Hello, all! This is my first foray into the Blogosphere, and so far, it’s going quite well, as do most maiden voyages setting sail for the high seas.
To say I am a neo-Luddite when it comes to embracing social media technology is a bit extreme. I prefer the term “slow adopter”. This way, I can leave myself some “wiggle” room to get over my awe for the power and scale of social media and leap right into the digital divide. The real irony is no one cares if I leap or not, but for those that have chosen to leap, I can observe they are on a path that greatly leverages their chances for success.
Now old Ned Luddite had this little problem in Great Britain back in 1811. He resented mill owners that purchased new mechanized looms and employed unskilled labor to increase production and profits. In his opinion, this new technology stole jobs from skilled handloom weavers, and this bothered him to the point that he started a social movement, encouraging artisans to destroy mechanized looms (a man Charles Manson could admire). This movement lasted through 1812 and required the British Army to step in more than once to restore the peace and end the movement.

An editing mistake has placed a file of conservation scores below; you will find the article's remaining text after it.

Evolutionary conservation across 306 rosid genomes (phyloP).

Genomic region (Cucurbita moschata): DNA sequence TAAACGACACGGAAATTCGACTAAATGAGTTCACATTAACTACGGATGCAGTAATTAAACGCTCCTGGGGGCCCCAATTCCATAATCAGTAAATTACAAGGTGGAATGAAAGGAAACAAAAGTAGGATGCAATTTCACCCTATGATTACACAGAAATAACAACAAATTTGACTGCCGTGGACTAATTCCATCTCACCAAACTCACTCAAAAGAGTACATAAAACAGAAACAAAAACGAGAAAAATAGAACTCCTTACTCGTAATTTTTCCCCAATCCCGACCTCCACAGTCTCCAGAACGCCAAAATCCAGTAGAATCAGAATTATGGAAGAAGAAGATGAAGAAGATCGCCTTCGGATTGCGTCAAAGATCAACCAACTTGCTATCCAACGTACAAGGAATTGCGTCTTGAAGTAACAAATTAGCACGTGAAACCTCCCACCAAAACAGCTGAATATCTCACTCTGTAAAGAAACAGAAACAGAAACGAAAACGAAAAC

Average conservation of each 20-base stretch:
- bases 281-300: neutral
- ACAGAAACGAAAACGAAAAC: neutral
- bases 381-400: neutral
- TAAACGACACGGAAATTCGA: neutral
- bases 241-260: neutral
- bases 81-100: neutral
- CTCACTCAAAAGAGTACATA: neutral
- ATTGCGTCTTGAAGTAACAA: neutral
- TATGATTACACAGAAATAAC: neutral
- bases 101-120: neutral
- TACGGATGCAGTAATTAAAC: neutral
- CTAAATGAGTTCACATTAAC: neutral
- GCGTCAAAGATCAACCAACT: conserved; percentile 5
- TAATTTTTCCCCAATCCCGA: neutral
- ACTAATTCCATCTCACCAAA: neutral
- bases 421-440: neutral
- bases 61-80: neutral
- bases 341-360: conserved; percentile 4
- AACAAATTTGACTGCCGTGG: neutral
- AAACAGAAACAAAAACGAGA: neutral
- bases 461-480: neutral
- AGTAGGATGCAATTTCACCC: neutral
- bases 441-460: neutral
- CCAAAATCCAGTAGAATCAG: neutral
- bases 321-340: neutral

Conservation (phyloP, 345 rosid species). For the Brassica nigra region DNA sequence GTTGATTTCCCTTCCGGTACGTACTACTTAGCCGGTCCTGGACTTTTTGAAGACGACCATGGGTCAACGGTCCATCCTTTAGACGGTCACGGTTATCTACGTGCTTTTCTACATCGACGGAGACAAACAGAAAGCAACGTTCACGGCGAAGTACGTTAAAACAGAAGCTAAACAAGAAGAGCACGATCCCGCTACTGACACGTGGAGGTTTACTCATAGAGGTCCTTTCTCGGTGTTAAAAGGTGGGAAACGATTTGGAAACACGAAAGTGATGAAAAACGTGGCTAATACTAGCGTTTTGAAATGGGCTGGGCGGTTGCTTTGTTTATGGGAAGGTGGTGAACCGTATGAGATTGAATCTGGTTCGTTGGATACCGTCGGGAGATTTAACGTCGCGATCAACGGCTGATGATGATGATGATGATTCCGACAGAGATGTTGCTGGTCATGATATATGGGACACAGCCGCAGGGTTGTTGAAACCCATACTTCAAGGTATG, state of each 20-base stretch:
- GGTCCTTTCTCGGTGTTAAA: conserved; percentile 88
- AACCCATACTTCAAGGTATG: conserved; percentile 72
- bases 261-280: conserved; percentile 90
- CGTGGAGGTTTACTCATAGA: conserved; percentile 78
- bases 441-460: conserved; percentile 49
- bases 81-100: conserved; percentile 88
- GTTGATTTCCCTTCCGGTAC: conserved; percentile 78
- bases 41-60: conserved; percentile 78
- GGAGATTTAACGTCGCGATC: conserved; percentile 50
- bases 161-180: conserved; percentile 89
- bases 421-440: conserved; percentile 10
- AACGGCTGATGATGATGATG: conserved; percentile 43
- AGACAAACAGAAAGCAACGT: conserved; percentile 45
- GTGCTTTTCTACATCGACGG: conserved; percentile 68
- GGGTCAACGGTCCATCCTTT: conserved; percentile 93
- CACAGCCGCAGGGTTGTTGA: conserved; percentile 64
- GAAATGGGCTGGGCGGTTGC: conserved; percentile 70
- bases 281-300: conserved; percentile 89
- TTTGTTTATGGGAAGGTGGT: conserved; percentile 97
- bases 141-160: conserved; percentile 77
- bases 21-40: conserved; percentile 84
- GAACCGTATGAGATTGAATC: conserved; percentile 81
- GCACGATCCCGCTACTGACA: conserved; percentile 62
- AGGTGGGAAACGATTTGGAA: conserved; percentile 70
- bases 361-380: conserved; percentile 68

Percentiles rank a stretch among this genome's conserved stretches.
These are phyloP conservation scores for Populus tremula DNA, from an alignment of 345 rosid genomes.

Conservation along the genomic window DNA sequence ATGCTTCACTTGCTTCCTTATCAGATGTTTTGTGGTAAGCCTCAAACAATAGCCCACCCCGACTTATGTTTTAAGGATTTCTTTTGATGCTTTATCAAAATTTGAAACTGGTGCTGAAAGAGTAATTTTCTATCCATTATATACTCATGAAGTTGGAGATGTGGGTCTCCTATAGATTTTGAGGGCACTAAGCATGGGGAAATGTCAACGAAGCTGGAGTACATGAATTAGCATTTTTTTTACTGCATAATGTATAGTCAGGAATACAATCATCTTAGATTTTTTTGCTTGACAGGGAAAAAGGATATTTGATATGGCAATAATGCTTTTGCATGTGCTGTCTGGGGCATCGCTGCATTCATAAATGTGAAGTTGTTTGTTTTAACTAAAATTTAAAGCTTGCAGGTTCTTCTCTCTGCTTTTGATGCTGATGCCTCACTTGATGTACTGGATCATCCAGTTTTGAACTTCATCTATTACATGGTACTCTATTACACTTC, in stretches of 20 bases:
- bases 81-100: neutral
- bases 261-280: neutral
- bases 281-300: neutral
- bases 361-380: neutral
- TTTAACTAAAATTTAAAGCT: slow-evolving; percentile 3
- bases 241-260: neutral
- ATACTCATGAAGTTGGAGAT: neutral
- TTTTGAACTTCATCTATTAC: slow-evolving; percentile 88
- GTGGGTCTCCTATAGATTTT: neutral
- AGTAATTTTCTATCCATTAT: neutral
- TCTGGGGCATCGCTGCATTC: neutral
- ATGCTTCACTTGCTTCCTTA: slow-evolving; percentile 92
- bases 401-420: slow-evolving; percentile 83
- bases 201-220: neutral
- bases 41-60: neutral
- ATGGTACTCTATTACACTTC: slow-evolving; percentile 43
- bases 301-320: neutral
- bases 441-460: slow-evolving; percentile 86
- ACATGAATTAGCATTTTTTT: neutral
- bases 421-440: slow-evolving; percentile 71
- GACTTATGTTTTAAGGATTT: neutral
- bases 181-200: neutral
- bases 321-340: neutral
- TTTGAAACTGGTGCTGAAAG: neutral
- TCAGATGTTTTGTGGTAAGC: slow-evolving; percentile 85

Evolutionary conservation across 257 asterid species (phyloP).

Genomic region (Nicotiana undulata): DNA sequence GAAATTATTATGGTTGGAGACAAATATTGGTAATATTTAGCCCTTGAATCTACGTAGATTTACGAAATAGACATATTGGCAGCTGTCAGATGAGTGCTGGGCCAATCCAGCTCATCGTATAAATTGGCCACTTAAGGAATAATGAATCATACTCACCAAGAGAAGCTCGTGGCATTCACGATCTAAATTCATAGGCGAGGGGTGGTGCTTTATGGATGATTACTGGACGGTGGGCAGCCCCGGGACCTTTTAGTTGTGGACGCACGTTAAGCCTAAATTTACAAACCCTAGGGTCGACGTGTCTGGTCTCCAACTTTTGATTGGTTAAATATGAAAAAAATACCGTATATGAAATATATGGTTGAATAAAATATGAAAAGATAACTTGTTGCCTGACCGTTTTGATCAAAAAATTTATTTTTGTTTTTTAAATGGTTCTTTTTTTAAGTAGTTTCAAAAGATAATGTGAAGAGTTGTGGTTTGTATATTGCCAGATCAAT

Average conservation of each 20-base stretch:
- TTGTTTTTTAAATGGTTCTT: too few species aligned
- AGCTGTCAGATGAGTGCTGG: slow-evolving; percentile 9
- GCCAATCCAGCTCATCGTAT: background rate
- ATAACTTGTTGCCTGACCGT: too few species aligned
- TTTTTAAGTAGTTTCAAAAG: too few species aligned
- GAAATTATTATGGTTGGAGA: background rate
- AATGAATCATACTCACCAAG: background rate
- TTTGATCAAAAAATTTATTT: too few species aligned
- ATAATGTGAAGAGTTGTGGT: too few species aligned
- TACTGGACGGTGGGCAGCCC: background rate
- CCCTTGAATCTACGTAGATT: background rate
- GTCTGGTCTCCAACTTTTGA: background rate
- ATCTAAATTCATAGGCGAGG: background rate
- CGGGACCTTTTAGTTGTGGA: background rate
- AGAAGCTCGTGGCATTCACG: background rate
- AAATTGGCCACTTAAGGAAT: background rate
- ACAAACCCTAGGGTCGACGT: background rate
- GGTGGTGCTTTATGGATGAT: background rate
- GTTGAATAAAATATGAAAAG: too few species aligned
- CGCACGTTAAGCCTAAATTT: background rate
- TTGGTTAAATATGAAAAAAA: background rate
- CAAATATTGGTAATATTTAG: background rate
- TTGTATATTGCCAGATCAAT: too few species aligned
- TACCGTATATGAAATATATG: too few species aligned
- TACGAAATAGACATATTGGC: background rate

Although the message of his movement ultimately fell by the way, Ned grasped a major concept that many businesses are wrestling with today: you’ve got to have a social presence to create momentum to get others to pay attention to your (message/company/product) to remain viable next year, or on into the future.
Which brings me to my point. I attended a social media event this past Sunday afternoon that is challenging my notions about the importance of social media. I watched a You Tube presentation titled Socialnomics that put the following stats into perspective. It took 38 years for radio to reach a 50 million listener audience, but it only took Facebook 9 months to reach a 100 million social media audience.
I am still processing the enormity of these statistics, but you can bet I’m going to find a way to incorporate social media into my company’s marketing plan – it’s that important!